The Difference Between Concept Art & Production Design

One of the most interesting things that came up in our interview with Dylan Cole was the difference between concept art and production design.

As we explained in this post, the production designer basically bridges the worlds of concept art and movie production. Or, to put it another way, they take charge of translating the artist’s vision into an actual movie set.

However, what about a film like Avatar, where the entire world is made of computer graphics? Surely, once you reach a certain level of pixelated detail, the art is the set… isn’t it?

It’s certainly true that almost everything in a movie like Avatar is, barring actors, created in CG. But a virtual set is so much MORE than just a big painting.

Dylan is perhaps the perfect person to explain this.

Earlier in his career he worked as a matte painter and concept artist, on movies like The Lord of the Rings: The Return of the King. He then transitioned to production designer, winning a Directors Guild of America Award for his work on Avatar.

Here, in his own words, he explains what this change in job role meant:

“The transition has been interesting for me personally, because coming from a matte painter to a concept artist, your role is your painting, right? The be-all and end-all is creating a good painting. As production designer, a good painting is nice but what you really need is a great set. That's what ultimately you'll end up seeing on screen. So letting go of that, it's like: ‘Okay, it's great that I've composed this painting that I'm all in love with - the lighting and all that stuff. But it doesn't matter if it doesn't work as a set.”

But why should a great painting fail to work as a set? It might be, suggests Dylan:

“Because if you turn the camera right, it doesn't work. Or if you move the camera, it doesn't work. It might be too big. It might be compositionally really neat but you realize that, ‘Oh, there's just a giant, open, boring space with nothing for the characters to interact with.’ It might not have a good reverse. [It might be:] ‘That’s great that you have this angle, but what's behind it?’ There are many, many different things.”

In short, a set has to do a whole lot more than just sit there and look pretty: it’s a living, breathing environment that needs to interact with the camera, characters and action, naturally and effortlessly. It sometimes even becomes almost a character in its own right (rich, believable worlds like Avatar’s Pandora or Empire Strikes Back’s Hoth spring to mind.)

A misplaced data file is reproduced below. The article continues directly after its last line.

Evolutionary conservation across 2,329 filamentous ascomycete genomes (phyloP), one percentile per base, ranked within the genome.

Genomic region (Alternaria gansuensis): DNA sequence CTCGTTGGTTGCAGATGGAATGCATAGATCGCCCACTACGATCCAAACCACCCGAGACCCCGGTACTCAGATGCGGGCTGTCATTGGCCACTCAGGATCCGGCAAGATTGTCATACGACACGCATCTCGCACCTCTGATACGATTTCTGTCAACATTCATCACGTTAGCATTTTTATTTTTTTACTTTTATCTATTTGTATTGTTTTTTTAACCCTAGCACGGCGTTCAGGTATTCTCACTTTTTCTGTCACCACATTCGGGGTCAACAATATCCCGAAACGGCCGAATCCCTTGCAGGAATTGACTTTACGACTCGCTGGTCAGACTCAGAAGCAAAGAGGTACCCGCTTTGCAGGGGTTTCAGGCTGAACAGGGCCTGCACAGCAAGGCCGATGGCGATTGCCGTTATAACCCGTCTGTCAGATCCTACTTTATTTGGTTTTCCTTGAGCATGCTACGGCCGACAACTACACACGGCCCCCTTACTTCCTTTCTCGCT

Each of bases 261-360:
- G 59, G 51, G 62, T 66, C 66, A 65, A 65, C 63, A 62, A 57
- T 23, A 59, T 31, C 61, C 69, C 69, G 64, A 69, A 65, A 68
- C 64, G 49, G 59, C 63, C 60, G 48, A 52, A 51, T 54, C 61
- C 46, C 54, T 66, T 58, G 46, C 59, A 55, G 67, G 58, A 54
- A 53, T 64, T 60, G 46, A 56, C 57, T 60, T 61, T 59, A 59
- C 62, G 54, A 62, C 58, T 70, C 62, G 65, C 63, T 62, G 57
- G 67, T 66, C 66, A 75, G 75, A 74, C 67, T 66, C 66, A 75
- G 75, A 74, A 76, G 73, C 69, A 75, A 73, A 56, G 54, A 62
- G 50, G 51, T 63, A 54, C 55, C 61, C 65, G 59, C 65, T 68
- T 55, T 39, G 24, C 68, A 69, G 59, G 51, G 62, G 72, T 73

Dylan adds another difference between a painting and a virtual set… You can cheat with paintings.

You can cheat lighting, you can cheat perspective… you can cheat lots of things, in fact. But most of these cheats will be exposed when they start to be incorporated into an actual movie set. And that’s especially the case when things start to move from 2D to the full 3D of a virtual movie set.

Moving to the 3D of a virtual movie set, though, is something that takes place at different points in the process on different movies. Dylan reveals that on the Avatar sequels (he’s working on 2, 3 and 4 concurrently), it’s been incorporated right from the start. And that’s a growing trend taking place across the industry, he adds. In his words:

“We're trying to get into 3D as soon as possible on Avatar, even in rough blocking form, paint over, so we at least know that it's based on a real space, a real shape or something like that. More and more, design is starting in 3D and it's kind of sad because there's so many obviously amazing 2D illustrators and stuff. There will always be a place for that, but more and more 3D's becoming very valuable.”

That might all sound intimidating, and a lot of hard work. But alternatively it could - and I believe should - sound liberating, and an amazing opportunity.

While working as a concept artist or matte painter means you have an influence on the finished product... Production Design means you move into a far higher realm of creative possibility.

The chance not just to influence, but to a large extent determine the final look and feel of a movie, is the jewel in the crown of this exciting potential career path... and what could be a more fitting end goal for your creative abilities?